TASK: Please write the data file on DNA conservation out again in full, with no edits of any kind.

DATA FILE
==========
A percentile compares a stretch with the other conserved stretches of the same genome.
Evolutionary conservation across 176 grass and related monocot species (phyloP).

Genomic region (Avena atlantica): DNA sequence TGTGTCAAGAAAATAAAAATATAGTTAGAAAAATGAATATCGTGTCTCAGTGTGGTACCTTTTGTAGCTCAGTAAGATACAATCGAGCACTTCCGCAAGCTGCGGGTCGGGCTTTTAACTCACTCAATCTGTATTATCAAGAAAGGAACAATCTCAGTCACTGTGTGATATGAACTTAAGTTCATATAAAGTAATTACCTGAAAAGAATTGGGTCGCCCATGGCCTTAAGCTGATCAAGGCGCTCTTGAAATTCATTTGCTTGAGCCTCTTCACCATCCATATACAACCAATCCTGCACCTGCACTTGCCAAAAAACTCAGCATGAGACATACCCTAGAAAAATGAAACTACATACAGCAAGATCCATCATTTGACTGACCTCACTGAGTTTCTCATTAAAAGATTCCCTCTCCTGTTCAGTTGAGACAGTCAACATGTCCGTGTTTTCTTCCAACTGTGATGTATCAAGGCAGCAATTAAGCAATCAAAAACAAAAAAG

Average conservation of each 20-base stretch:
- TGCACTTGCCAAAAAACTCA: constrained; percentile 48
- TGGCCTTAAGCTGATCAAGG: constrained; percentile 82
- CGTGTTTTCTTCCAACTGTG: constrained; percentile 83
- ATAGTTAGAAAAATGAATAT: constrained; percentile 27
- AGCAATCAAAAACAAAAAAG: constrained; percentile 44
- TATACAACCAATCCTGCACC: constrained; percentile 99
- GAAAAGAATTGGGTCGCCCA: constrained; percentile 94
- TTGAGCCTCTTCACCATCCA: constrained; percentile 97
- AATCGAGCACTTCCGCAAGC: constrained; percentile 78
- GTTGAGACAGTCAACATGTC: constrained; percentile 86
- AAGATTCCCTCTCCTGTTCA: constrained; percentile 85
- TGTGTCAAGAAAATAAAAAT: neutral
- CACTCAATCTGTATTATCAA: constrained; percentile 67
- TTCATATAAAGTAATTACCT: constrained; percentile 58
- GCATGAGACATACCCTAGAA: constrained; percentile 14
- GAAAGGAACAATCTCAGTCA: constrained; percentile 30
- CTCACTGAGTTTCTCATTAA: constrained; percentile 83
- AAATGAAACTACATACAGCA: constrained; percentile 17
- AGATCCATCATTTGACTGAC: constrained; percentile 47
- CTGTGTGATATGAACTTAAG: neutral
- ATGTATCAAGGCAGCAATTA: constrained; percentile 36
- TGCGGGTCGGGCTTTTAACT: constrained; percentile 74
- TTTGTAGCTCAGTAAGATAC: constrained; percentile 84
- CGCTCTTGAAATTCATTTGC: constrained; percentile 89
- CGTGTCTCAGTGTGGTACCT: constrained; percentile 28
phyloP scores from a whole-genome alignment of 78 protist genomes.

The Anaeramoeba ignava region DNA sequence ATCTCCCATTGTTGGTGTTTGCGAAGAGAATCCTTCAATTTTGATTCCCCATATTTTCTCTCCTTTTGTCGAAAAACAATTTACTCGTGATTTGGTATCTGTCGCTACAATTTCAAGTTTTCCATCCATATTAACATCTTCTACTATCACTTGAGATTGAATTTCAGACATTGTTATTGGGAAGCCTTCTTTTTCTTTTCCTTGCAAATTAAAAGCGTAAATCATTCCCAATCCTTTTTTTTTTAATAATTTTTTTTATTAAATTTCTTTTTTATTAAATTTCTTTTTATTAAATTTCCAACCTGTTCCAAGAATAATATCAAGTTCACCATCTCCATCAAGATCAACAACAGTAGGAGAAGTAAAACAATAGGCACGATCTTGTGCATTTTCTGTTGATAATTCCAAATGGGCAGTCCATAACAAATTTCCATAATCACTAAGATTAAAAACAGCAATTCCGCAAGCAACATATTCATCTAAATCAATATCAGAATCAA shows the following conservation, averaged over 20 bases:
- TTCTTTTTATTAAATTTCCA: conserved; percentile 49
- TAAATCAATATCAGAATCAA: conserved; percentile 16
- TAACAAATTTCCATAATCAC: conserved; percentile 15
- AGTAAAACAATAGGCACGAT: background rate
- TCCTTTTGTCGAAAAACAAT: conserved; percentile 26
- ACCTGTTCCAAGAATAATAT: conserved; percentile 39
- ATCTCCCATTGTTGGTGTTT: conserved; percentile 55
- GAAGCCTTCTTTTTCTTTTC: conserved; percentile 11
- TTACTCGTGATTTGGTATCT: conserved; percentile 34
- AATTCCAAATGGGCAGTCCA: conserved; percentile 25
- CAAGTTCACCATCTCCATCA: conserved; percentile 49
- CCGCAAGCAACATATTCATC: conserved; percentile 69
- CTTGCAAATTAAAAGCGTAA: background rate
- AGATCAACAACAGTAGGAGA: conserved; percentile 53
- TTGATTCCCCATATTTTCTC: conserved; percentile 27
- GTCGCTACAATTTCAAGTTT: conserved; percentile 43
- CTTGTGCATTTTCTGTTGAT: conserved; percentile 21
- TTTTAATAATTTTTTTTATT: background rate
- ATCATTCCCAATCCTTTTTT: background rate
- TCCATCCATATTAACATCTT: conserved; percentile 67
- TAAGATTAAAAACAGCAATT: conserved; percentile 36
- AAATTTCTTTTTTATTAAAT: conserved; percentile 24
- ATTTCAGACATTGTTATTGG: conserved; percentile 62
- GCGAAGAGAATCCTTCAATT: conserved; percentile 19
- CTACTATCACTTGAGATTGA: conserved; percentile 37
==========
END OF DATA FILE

A percentile compares a stretch with the other conserved stretches of the same genome.
Evolutionary conservation across 176 grass and related monocot species (phyloP).

Genomic region (Avena atlantica): DNA sequence TGTGTCAAGAAAATAAAAATATAGTTAGAAAAATGAATATCGTGTCTCAGTGTGGTACCTTTTGTAGCTCAGTAAGATACAATCGAGCACTTCCGCAAGCTGCGGGTCGGGCTTTTAACTCACTCAATCTGTATTATCAAGAAAGGAACAATCTCAGTCACTGTGTGATATGAACTTAAGTTCATATAAAGTAATTACCTGAAAAGAATTGGGTCGCCCATGGCCTTAAGCTGATCAAGGCGCTCTTGAAATTCATTTGCTTGAGCCTCTTCACCATCCATATACAACCAATCCTGCACCTGCACTTGCCAAAAAACTCAGCATGAGACATACCCTAGAAAAATGAAACTACATACAGCAAGATCCATCATTTGACTGACCTCACTGAGTTTCTCATTAAAAGATTCCCTCTCCTGTTCAGTTGAGACAGTCAACATGTCCGTGTTTTCTTCCAACTGTGATGTATCAAGGCAGCAATTAAGCAATCAAAAACAAAAAAG

Average conservation of each 20-base stretch:
- TGCACTTGCCAAAAAACTCA: constrained; percentile 48
- TGGCCTTAAGCTGATCAAGG: constrained; percentile 82
- CGTGTTTTCTTCCAACTGTG: constrained; percentile 83
- ATAGTTAGAAAAATGAATAT: constrained; percentile 27
- AGCAATCAAAAACAAAAAAG: constrained; percentile 44
- TATACAACCAATCCTGCACC: constrained; percentile 99
- GAAAAGAATTGGGTCGCCCA: constrained; percentile 94
- TTGAGCCTCTTCACCATCCA: constrained; percentile 97
- AATCGAGCACTTCCGCAAGC: constrained; percentile 78
- GTTGAGACAGTCAACATGTC: constrained; percentile 86
- AAGATTCCCTCTCCTGTTCA: constrained; percentile 85
- TGTGTCAAGAAAATAAAAAT: neutral
- CACTCAATCTGTATTATCAA: constrained; percentile 67
- TTCATATAAAGTAATTACCT: constrained; percentile 58
- GCATGAGACATACCCTAGAA: constrained; percentile 14
- GAAAGGAACAATCTCAGTCA: constrained; percentile 30
- CTCACTGAGTTTCTCATTAA: constrained; percentile 83
- AAATGAAACTACATACAGCA: constrained; percentile 17
- AGATCCATCATTTGACTGAC: constrained; percentile 47
- CTGTGTGATATGAACTTAAG: neutral
- ATGTATCAAGGCAGCAATTA: constrained; percentile 36
- TGCGGGTCGGGCTTTTAACT: constrained; percentile 74
- TTTGTAGCTCAGTAAGATAC: constrained; percentile 84
- CGCTCTTGAAATTCATTTGC: constrained; percentile 89
- CGTGTCTCAGTGTGGTACCT: constrained; percentile 28
phyloP scores from a whole-genome alignment of 78 protist genomes.

The Anaeramoeba ignava region DNA sequence ATCTCCCATTGTTGGTGTTTGCGAAGAGAATCCTTCAATTTTGATTCCCCATATTTTCTCTCCTTTTGTCGAAAAACAATTTACTCGTGATTTGGTATCTGTCGCTACAATTTCAAGTTTTCCATCCATATTAACATCTTCTACTATCACTTGAGATTGAATTTCAGACATTGTTATTGGGAAGCCTTCTTTTTCTTTTCCTTGCAAATTAAAAGCGTAAATCATTCCCAATCCTTTTTTTTTTAATAATTTTTTTTATTAAATTTCTTTTTTATTAAATTTCTTTTTATTAAATTTCCAACCTGTTCCAAGAATAATATCAAGTTCACCATCTCCATCAAGATCAACAACAGTAGGAGAAGTAAAACAATAGGCACGATCTTGTGCATTTTCTGTTGATAATTCCAAATGGGCAGTCCATAACAAATTTCCATAATCACTAAGATTAAAAACAGCAATTCCGCAAGCAACATATTCATCTAAATCAATATCAGAATCAA shows the following conservation, averaged over 20 bases:
- TTCTTTTTATTAAATTTCCA: conserved; percentile 49
- TAAATCAATATCAGAATCAA: conserved; percentile 16
- TAACAAATTTCCATAATCAC: conserved; percentile 15
- AGTAAAACAATAGGCACGAT: background rate
- TCCTTTTGTCGAAAAACAAT: conserved; percentile 26
- ACCTGTTCCAAGAATAATAT: conserved; percentile 39
- ATCTCCCATTGTTGGTGTTT: conserved; percentile 55
- GAAGCCTTCTTTTTCTTTTC: conserved; percentile 11
- TTACTCGTGATTTGGTATCT: conserved; percentile 34
- AATTCCAAATGGGCAGTCCA: conserved; percentile 25
- CAAGTTCACCATCTCCATCA: conserved; percentile 49
- CCGCAAGCAACATATTCATC: conserved; percentile 69
- CTTGCAAATTAAAAGCGTAA: background rate
- AGATCAACAACAGTAGGAGA: conserved; percentile 53
- TTGATTCCCCATATTTTCTC: conserved; percentile 27
- GTCGCTACAATTTCAAGTTT: conserved; percentile 43
- CTTGTGCATTTTCTGTTGAT: conserved; percentile 21
- TTTTAATAATTTTTTTTATT: background rate
- ATCATTCCCAATCCTTTTTT: background rate
- TCCATCCATATTAACATCTT: conserved; percentile 67
- TAAGATTAAAAACAGCAATT: conserved; percentile 36
- AAATTTCTTTTTTATTAAAT: conserved; percentile 24
- ATTTCAGACATTGTTATTGG: conserved; percentile 62
- GCGAAGAGAATCCTTCAATT: conserved; percentile 19
- CTACTATCACTTGAGATTGA: conserved; percentile 37